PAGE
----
In "The Stolen Party" by Liliana Heker, what do you think the author means by the phrase "an infinitely delicate balance" in the last sentence?  

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The infinitely delicate balance at that moment is the balance between Rosaura's persona at the party and the fact that she's the daughter of the housekeeper.

When Señora Ines holds out the money to Rosaura, she's reminding her that she isn't like the other children; she's the child of a...

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The infinitely delicate balance at that moment is the balance between Rosaura's persona at the party and the fact that she's the daughter of the housekeeper.

When Señora Ines holds out the money to Rosaura, she's reminding her that she isn't like the other children; she's the child of a servant. She wasn't at the party as a guest but rather as someone who helped with the domestic chores. She served the cake and carried food from the kitchen.

The children that were there as guests were given gifts as they left. The boys got yo-yos and the girls got bracelets. Rosaura almost expects to get one of each because she was so helpful and charming. However, she's given money instead and thanked for her help. When she becomes aware of the difference between her expectations and her reality, she feels the shock throughout her body. Surely part of Rosaura wants to rage, but Senora Ines remains motionless, waiting for Rosaura or her mother to accept the money and their place. She knows that if she moves or acts differently, it might upset the balance between their social places.

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The meaning of "an infinitely delicate balance" in the context of this story can be deciphered from Senora Ines's overall behavior and disposition. As a wealthy woman, Senora Ines can provide a fabulous, ornate party for her little one. She can afford the finer things and wants a pleasant and joyful atmosphere to accompany them. She wants to feel both materially and socially wealthy. However, her wealth and status depend upon the fact that there are those who are poor and have less than her, like Rosaura and her mother. Senora Ines wants to be better and have more than others but to give the appearance of kindness and fairness. Herein lies the "delicate balance" to which the author refers.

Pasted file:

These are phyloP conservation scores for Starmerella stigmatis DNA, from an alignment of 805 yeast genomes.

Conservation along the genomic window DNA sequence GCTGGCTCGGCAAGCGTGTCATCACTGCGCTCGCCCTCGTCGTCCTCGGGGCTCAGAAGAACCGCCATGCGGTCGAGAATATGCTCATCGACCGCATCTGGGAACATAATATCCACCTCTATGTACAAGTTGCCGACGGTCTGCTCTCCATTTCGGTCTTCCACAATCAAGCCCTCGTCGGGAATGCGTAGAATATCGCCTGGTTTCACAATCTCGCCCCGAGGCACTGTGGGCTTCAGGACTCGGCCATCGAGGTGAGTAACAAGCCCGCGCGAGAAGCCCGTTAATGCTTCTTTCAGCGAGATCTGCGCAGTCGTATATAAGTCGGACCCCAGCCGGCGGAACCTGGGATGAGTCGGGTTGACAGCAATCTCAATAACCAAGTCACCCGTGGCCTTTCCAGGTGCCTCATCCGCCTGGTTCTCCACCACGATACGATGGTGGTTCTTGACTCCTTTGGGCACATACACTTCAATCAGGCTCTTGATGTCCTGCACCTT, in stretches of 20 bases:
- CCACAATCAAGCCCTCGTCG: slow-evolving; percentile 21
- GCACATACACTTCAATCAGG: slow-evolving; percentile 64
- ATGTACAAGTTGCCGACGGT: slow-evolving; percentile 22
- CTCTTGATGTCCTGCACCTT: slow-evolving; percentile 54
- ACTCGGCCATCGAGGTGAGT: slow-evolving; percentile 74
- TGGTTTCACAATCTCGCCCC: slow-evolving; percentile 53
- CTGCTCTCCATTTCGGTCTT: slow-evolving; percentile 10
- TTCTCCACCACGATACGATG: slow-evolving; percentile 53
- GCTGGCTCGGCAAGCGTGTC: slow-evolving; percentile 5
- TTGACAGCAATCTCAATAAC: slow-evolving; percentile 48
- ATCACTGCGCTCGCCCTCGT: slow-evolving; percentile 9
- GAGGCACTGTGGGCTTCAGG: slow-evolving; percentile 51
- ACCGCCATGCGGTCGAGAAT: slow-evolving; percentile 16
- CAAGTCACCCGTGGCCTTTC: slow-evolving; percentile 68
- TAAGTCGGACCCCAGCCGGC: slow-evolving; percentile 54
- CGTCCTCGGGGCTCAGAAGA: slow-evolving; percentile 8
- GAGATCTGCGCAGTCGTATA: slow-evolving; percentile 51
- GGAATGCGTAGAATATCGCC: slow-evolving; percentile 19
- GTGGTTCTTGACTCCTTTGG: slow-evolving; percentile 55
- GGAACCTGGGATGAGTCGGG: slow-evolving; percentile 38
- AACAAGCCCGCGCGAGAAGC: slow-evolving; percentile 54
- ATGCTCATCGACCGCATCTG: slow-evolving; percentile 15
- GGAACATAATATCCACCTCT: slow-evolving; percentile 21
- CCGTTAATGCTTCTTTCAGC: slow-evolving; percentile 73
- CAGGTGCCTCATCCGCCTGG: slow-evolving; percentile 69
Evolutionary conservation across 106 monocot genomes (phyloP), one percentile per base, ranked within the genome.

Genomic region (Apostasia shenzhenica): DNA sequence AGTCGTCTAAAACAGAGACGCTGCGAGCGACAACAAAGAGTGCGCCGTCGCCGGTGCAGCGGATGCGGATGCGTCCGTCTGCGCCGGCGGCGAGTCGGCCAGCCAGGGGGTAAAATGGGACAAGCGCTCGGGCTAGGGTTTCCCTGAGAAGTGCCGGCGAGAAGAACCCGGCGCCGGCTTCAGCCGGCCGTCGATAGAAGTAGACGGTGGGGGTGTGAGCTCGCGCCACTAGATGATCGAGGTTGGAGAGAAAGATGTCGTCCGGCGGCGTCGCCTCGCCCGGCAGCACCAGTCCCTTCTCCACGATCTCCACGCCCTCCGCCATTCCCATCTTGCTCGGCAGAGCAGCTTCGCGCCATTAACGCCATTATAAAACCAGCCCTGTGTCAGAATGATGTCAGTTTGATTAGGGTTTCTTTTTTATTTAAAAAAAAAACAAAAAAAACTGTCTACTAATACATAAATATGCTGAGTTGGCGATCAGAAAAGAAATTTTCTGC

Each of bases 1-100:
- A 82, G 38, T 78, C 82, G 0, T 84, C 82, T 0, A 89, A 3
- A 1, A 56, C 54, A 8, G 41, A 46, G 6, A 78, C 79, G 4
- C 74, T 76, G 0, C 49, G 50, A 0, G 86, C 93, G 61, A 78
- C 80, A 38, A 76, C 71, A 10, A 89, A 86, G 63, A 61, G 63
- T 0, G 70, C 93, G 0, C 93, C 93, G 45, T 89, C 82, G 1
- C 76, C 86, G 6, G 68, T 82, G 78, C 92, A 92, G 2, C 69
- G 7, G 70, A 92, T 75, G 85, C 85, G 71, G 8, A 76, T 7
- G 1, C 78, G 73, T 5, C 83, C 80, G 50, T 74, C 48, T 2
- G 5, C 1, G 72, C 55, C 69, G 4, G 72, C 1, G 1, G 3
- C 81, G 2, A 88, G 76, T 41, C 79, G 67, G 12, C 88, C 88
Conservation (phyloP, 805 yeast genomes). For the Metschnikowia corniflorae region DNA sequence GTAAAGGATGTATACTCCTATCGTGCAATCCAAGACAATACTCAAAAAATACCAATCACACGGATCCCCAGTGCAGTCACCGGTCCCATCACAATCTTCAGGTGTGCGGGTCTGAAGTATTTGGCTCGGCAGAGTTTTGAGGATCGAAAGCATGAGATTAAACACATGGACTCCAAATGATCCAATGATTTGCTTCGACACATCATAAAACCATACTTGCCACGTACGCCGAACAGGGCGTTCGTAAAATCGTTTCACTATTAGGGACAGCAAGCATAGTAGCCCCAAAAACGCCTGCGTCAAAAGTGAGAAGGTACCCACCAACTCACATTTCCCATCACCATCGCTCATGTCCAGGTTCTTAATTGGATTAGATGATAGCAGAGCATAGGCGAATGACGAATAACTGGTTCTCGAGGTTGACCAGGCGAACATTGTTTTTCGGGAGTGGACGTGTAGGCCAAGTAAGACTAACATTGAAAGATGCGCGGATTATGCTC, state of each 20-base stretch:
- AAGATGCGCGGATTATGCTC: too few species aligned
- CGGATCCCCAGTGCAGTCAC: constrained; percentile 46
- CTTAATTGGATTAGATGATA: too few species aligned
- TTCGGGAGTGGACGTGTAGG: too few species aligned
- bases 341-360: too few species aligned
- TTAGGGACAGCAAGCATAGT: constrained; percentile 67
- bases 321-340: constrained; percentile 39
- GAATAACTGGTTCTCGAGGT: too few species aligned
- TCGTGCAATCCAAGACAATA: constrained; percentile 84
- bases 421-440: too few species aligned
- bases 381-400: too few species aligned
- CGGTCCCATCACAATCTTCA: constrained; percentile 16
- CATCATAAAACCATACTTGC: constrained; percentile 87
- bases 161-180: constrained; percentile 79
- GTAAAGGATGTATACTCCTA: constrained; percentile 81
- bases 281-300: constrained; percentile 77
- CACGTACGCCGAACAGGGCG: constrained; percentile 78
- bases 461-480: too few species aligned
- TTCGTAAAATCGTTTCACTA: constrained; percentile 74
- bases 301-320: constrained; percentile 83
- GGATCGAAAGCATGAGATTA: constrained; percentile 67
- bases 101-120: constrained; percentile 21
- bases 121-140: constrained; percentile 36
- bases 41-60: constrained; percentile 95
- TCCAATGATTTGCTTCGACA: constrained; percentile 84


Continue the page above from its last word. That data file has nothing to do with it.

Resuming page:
Senora Ines "didn't dare" draw her hand back from offering Rosaura money. This is because while Senora Ines wants to seem generous and kind by letting Rosaura be treated as the other children at the party, she wants to instill in Rosaura a sense of her place. By offering her money, Senora Ines makes it clear Rosaura is not the same as Luciana or any of the other wealthy children—she is of the "employee" class and always will be. This concept of socio-economic class division is essential to Senora Ines's way of life, and her gesture at the end of the stories solidifies it for Rosaura.

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In "The Stolen Party", by Liliana Heker, the story closes referring to "an infinitely delicate balance."

The character, Rosaura, is caught off guard when the party's hostess, Sefiora Ines offers her money. With her hand extended, thinking that she is about to receive a yo-yo and bracelet, Rosaura presses against her mother when offered money. Rosaura, a cold look bearing down on Ines, freezes.

Ines, aware that she has crossed a line, knows not what to do. She, as frozen as Rosaura, is afraid to move. She is fearful that she moves, she will "shatter an infinitely delicate balance."

What is meant here is that, to this point, Rosaura has not looked at herself as the child of a cleaning-woman. Instead, the societal class lines for her were not distinguished yet. It is not until Ines offers her the money that she realizes she is not, and will never be, of her class. Rosaura's identity is in jeopardy of being shattered, just like the delicate balance between the tow standing together.

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